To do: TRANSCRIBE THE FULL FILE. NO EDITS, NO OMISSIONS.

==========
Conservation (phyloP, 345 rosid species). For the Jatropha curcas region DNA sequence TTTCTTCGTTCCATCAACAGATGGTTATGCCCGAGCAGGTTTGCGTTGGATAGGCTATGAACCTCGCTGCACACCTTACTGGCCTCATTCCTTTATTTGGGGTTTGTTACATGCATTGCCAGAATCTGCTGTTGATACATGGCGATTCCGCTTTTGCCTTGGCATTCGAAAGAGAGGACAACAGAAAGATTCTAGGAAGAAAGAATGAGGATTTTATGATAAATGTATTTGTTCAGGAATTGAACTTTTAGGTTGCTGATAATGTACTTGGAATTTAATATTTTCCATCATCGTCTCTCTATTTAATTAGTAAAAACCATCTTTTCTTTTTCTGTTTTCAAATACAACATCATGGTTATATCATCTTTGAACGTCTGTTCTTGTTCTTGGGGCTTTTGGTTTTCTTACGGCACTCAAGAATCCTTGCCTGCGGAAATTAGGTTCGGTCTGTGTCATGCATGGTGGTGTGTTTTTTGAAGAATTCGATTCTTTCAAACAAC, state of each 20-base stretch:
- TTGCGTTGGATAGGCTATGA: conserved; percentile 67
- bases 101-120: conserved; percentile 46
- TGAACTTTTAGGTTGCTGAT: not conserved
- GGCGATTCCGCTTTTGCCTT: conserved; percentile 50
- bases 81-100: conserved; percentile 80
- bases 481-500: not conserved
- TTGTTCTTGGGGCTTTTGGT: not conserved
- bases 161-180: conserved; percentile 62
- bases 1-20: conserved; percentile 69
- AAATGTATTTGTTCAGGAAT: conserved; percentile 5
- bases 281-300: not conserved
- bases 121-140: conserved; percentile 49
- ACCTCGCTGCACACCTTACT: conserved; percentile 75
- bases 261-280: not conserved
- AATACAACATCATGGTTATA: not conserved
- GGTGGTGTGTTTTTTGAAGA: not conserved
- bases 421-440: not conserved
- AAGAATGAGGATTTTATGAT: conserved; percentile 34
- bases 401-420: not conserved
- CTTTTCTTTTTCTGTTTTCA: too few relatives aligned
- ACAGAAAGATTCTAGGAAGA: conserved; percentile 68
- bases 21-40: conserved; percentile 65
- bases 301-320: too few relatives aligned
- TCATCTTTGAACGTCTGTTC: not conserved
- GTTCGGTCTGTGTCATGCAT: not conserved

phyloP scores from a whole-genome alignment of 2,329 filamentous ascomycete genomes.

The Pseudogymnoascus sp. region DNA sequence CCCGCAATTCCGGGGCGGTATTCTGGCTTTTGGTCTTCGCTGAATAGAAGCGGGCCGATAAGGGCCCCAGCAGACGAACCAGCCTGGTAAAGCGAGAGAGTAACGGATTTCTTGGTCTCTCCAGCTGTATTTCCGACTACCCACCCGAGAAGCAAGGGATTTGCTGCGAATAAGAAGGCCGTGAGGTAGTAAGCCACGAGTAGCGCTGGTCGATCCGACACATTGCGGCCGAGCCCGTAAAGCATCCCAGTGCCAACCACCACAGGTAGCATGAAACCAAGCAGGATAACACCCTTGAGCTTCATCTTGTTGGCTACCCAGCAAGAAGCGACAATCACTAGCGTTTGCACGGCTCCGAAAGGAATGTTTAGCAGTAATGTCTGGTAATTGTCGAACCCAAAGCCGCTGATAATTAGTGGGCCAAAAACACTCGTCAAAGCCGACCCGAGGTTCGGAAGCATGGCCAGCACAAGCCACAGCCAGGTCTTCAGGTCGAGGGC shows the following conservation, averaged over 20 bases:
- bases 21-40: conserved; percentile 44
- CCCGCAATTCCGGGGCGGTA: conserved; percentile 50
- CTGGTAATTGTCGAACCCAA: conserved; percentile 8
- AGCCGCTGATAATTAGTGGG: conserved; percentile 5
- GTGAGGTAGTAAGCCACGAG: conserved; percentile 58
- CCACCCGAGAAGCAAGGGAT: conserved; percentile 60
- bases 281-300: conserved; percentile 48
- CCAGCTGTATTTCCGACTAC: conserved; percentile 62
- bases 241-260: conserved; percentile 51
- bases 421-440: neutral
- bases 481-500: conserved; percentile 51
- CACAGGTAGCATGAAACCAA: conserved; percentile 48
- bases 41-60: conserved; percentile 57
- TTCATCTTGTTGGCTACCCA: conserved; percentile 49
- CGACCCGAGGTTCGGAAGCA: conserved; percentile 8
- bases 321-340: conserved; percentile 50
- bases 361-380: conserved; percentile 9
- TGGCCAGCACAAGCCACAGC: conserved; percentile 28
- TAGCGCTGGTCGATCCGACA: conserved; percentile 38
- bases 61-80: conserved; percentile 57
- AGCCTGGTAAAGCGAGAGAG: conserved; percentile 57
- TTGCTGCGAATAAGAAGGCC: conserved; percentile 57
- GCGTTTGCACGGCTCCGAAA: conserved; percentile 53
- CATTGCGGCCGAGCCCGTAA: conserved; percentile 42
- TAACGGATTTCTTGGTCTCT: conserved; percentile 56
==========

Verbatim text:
Conservation (phyloP, 345 rosid species). For the Jatropha curcas region DNA sequence TTTCTTCGTTCCATCAACAGATGGTTATGCCCGAGCAGGTTTGCGTTGGATAGGCTATGAACCTCGCTGCACACCTTACTGGCCTCATTCCTTTATTTGGGGTTTGTTACATGCATTGCCAGAATCTGCTGTTGATACATGGCGATTCCGCTTTTGCCTTGGCATTCGAAAGAGAGGACAACAGAAAGATTCTAGGAAGAAAGAATGAGGATTTTATGATAAATGTATTTGTTCAGGAATTGAACTTTTAGGTTGCTGATAATGTACTTGGAATTTAATATTTTCCATCATCGTCTCTCTATTTAATTAGTAAAAACCATCTTTTCTTTTTCTGTTTTCAAATACAACATCATGGTTATATCATCTTTGAACGTCTGTTCTTGTTCTTGGGGCTTTTGGTTTTCTTACGGCACTCAAGAATCCTTGCCTGCGGAAATTAGGTTCGGTCTGTGTCATGCATGGTGGTGTGTTTTTTGAAGAATTCGATTCTTTCAAACAAC, state of each 20-base stretch:
- TTGCGTTGGATAGGCTATGA: conserved; percentile 67
- bases 101-120: conserved; percentile 46
- TGAACTTTTAGGTTGCTGAT: not conserved
- GGCGATTCCGCTTTTGCCTT: conserved; percentile 50
- bases 81-100: conserved; percentile 80
- bases 481-500: not conserved
- TTGTTCTTGGGGCTTTTGGT: not conserved
- bases 161-180: conserved; percentile 62
- bases 1-20: conserved; percentile 69
- AAATGTATTTGTTCAGGAAT: conserved; percentile 5
- bases 281-300: not conserved
- bases 121-140: conserved; percentile 49
- ACCTCGCTGCACACCTTACT: conserved; percentile 75
- bases 261-280: not conserved
- AATACAACATCATGGTTATA: not conserved
- GGTGGTGTGTTTTTTGAAGA: not conserved
- bases 421-440: not conserved
- AAGAATGAGGATTTTATGAT: conserved; percentile 34
- bases 401-420: not conserved
- CTTTTCTTTTTCTGTTTTCA: too few relatives aligned
- ACAGAAAGATTCTAGGAAGA: conserved; percentile 68
- bases 21-40: conserved; percentile 65
- bases 301-320: too few relatives aligned
- TCATCTTTGAACGTCTGTTC: not conserved
- GTTCGGTCTGTGTCATGCAT: not conserved

phyloP scores from a whole-genome alignment of 2,329 filamentous ascomycete genomes.

The Pseudogymnoascus sp. region DNA sequence CCCGCAATTCCGGGGCGGTATTCTGGCTTTTGGTCTTCGCTGAATAGAAGCGGGCCGATAAGGGCCCCAGCAGACGAACCAGCCTGGTAAAGCGAGAGAGTAACGGATTTCTTGGTCTCTCCAGCTGTATTTCCGACTACCCACCCGAGAAGCAAGGGATTTGCTGCGAATAAGAAGGCCGTGAGGTAGTAAGCCACGAGTAGCGCTGGTCGATCCGACACATTGCGGCCGAGCCCGTAAAGCATCCCAGTGCCAACCACCACAGGTAGCATGAAACCAAGCAGGATAACACCCTTGAGCTTCATCTTGTTGGCTACCCAGCAAGAAGCGACAATCACTAGCGTTTGCACGGCTCCGAAAGGAATGTTTAGCAGTAATGTCTGGTAATTGTCGAACCCAAAGCCGCTGATAATTAGTGGGCCAAAAACACTCGTCAAAGCCGACCCGAGGTTCGGAAGCATGGCCAGCACAAGCCACAGCCAGGTCTTCAGGTCGAGGGC shows the following conservation, averaged over 20 bases:
- bases 21-40: conserved; percentile 44
- CCCGCAATTCCGGGGCGGTA: conserved; percentile 50
- CTGGTAATTGTCGAACCCAA: conserved; percentile 8
- AGCCGCTGATAATTAGTGGG: conserved; percentile 5
- GTGAGGTAGTAAGCCACGAG: conserved; percentile 58
- CCACCCGAGAAGCAAGGGAT: conserved; percentile 60
- bases 281-300: conserved; percentile 48
- CCAGCTGTATTTCCGACTAC: conserved; percentile 62
- bases 241-260: conserved; percentile 51
- bases 421-440: neutral
- bases 481-500: conserved; percentile 51
- CACAGGTAGCATGAAACCAA: conserved; percentile 48
- bases 41-60: conserved; percentile 57
- TTCATCTTGTTGGCTACCCA: conserved; percentile 49
- CGACCCGAGGTTCGGAAGCA: conserved; percentile 8
- bases 321-340: conserved; percentile 50
- bases 361-380: conserved; percentile 9
- TGGCCAGCACAAGCCACAGC: conserved; percentile 28
- TAGCGCTGGTCGATCCGACA: conserved; percentile 38
- bases 61-80: conserved; percentile 57
- AGCCTGGTAAAGCGAGAGAG: conserved; percentile 57
- TTGCTGCGAATAAGAAGGCC: conserved; percentile 57
- GCGTTTGCACGGCTCCGAAA: conserved; percentile 53
- CATTGCGGCCGAGCCCGTAA: conserved; percentile 42
- TAACGGATTTCTTGGTCTCT: conserved; percentile 56